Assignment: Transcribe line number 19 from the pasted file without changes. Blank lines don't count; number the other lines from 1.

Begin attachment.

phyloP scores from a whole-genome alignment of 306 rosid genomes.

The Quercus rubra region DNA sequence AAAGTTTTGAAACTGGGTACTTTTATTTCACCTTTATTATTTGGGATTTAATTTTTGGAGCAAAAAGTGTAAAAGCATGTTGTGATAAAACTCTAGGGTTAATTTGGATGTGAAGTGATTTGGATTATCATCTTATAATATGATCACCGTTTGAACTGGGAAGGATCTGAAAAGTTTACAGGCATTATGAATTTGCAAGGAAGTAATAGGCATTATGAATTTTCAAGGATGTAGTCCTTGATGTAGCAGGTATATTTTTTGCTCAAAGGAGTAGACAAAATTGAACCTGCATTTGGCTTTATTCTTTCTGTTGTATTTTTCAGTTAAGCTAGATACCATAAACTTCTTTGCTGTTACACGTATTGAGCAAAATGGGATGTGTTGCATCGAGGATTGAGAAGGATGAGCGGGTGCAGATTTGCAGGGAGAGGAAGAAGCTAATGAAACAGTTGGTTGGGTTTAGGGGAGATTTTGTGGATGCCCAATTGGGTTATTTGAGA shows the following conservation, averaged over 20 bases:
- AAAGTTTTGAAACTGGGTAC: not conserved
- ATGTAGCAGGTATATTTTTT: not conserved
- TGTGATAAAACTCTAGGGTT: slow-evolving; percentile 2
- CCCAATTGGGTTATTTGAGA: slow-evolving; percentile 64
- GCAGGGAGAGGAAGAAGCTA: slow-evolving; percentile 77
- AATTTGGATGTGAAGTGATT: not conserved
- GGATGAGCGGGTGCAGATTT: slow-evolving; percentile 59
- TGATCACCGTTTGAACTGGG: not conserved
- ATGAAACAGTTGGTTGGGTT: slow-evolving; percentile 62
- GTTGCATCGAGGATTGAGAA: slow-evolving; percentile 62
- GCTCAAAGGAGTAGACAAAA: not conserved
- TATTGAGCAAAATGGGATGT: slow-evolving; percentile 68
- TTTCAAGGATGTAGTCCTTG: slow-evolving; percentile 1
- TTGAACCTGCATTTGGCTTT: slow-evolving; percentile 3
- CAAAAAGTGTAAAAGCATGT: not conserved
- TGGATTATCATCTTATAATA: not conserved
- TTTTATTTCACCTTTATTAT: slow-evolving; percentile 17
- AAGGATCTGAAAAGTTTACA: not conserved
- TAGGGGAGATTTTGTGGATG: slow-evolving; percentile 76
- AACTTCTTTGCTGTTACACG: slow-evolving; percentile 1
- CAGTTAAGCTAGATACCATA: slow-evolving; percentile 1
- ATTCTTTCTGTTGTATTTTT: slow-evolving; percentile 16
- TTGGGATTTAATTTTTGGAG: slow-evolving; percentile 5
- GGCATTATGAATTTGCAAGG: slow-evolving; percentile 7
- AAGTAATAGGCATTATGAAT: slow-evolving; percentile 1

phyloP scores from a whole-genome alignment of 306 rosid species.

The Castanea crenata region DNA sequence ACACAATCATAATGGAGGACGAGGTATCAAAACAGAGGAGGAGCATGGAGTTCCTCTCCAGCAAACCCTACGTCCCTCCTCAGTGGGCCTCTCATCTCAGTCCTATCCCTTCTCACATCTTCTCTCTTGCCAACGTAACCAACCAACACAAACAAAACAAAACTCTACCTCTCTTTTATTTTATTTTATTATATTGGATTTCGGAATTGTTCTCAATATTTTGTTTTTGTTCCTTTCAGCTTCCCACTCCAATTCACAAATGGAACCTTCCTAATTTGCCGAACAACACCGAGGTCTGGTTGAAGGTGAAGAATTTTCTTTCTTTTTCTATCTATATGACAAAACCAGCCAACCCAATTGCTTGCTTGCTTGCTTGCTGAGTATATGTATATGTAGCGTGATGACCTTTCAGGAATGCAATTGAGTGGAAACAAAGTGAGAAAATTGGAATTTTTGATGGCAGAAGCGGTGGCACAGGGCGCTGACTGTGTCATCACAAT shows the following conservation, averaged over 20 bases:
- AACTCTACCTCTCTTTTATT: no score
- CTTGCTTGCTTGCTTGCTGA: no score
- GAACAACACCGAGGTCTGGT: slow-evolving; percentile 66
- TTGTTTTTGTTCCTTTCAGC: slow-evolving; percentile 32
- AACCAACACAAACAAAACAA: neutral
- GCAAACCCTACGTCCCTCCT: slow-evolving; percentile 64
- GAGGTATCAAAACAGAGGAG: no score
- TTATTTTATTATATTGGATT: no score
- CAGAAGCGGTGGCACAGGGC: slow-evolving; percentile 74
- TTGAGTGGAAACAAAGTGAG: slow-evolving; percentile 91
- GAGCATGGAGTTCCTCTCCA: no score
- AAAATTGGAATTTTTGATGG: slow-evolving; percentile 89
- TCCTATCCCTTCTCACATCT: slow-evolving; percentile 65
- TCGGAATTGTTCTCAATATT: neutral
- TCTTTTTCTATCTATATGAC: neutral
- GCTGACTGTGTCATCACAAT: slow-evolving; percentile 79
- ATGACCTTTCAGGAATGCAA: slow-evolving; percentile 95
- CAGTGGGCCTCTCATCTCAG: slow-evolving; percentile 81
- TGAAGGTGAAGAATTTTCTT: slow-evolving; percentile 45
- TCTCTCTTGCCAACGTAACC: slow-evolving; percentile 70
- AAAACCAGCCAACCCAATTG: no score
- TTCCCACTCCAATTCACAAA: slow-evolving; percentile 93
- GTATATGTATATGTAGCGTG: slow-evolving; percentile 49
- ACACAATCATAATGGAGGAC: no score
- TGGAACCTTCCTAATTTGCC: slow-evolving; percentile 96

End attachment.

- TTTTATTTCACCTTTATTAT: slow-evolving; percentile 17